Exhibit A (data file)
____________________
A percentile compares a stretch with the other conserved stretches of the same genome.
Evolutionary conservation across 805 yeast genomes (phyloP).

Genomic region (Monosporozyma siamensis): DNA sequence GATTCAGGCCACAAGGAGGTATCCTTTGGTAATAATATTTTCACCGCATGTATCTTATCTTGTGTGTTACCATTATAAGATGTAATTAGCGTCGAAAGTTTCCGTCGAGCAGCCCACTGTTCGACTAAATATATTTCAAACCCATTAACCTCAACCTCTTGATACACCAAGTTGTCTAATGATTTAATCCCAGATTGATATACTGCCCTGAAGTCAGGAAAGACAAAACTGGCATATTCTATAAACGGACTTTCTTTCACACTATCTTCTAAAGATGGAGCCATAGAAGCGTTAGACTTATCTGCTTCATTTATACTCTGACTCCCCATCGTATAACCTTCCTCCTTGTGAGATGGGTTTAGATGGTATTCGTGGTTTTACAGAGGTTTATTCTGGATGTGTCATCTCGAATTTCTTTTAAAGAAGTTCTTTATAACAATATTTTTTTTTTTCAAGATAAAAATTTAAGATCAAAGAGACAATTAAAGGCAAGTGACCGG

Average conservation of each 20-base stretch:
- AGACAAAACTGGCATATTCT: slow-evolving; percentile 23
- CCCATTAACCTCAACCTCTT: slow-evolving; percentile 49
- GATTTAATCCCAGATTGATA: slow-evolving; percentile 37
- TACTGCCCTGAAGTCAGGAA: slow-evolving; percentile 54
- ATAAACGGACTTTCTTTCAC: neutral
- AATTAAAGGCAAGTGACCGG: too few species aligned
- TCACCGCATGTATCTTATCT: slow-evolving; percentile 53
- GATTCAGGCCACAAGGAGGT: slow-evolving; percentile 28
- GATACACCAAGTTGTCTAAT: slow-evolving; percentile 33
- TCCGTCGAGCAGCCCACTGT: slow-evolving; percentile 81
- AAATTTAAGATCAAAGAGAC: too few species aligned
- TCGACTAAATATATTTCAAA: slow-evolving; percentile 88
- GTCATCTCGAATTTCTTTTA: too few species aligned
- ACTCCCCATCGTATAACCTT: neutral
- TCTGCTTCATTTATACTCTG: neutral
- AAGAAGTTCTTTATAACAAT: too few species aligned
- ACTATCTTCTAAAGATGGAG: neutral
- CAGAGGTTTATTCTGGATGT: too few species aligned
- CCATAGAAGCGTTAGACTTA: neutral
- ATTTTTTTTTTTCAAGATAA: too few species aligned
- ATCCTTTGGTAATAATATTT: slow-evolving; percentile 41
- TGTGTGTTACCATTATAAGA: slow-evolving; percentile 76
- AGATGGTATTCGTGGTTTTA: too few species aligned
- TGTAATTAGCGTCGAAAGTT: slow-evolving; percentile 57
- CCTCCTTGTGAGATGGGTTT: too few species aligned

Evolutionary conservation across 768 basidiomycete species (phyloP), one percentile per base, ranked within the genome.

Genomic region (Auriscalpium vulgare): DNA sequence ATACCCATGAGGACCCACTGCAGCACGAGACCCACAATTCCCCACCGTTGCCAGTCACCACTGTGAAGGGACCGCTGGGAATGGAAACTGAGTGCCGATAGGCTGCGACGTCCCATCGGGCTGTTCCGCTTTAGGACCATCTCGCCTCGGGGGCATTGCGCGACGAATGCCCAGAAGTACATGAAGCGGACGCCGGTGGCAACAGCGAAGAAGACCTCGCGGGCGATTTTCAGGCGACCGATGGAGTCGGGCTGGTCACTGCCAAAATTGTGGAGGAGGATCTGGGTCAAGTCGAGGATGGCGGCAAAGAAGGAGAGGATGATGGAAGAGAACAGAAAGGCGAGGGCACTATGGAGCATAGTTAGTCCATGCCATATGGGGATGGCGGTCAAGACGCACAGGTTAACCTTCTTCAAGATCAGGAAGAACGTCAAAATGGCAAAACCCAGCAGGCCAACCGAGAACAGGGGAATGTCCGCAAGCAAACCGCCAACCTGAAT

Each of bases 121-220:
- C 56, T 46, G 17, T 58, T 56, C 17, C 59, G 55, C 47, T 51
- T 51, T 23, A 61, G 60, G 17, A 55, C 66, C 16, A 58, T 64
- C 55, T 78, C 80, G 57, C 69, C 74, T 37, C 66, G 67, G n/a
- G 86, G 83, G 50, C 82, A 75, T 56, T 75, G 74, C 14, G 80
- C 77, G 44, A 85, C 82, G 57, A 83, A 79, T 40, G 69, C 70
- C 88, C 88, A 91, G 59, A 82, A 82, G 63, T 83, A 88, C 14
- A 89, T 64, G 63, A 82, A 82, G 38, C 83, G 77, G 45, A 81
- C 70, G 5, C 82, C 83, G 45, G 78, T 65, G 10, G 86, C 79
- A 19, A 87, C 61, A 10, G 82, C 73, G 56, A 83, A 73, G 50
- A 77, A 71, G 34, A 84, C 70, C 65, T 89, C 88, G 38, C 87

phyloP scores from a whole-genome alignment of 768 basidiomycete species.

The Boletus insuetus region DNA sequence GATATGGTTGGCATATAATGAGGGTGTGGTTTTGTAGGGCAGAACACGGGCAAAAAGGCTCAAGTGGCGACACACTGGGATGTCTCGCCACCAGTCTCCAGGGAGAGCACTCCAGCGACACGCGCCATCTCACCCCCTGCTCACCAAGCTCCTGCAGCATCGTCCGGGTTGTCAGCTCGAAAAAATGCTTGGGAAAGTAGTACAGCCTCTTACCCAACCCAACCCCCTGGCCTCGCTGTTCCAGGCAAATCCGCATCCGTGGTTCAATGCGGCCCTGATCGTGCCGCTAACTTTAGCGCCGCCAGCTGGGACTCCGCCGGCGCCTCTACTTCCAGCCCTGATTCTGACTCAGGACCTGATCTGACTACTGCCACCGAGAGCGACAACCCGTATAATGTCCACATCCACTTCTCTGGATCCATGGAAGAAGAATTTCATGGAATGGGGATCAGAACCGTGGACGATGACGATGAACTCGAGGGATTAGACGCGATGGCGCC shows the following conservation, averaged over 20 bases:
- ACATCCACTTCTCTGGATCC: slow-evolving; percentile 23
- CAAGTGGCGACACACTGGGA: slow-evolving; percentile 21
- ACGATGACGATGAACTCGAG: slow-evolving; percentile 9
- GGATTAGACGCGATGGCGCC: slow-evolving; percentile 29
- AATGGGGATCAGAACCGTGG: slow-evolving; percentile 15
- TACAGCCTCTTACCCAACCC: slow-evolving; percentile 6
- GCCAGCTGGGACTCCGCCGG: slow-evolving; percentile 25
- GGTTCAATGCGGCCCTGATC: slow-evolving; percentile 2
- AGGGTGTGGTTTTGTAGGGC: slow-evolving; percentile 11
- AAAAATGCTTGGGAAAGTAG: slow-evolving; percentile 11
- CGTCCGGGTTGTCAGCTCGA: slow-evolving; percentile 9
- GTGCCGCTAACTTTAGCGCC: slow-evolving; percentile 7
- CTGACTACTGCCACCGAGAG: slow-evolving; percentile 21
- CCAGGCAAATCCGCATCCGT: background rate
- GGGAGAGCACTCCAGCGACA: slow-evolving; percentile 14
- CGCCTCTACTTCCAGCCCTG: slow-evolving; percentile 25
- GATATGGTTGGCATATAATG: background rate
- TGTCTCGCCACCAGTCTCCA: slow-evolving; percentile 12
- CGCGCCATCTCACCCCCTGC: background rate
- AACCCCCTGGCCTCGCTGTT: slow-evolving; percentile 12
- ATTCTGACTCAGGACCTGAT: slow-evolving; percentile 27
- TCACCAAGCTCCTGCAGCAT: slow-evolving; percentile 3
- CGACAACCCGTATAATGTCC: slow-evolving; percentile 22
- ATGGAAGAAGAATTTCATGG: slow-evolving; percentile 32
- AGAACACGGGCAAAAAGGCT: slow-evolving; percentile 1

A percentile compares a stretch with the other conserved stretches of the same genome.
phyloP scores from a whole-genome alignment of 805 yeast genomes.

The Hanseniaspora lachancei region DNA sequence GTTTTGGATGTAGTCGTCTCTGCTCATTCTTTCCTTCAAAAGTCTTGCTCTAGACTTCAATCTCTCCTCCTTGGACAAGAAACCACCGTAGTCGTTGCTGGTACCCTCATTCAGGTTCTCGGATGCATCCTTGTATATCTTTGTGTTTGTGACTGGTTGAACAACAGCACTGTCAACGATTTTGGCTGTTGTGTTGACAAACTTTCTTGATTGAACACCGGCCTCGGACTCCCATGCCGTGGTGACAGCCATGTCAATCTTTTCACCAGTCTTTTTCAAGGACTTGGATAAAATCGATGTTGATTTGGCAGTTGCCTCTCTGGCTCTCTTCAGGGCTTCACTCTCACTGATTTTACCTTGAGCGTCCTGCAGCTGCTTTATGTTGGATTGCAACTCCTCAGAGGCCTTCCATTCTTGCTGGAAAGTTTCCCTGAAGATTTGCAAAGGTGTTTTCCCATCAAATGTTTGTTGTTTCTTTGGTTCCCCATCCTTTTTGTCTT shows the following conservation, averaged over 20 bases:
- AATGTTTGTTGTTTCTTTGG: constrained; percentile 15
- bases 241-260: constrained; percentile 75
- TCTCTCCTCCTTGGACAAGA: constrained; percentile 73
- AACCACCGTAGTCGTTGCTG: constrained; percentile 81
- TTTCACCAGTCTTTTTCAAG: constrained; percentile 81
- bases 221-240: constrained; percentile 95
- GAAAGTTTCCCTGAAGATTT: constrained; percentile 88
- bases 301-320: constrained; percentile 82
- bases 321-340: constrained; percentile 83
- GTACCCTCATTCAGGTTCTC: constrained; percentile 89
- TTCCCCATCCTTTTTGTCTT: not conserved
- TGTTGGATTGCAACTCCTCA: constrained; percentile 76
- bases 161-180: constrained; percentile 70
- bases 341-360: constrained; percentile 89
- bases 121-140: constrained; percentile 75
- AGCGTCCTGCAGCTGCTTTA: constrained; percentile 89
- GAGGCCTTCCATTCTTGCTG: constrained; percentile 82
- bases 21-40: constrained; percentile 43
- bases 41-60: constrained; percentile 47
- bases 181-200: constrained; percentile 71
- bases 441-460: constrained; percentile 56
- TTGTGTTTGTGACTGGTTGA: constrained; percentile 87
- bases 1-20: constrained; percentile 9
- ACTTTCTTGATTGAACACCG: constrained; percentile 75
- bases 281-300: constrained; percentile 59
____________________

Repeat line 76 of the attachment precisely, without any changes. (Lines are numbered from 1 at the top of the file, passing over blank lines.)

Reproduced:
- AACCACCGTAGTCGTTGCTG: constrained; percentile 81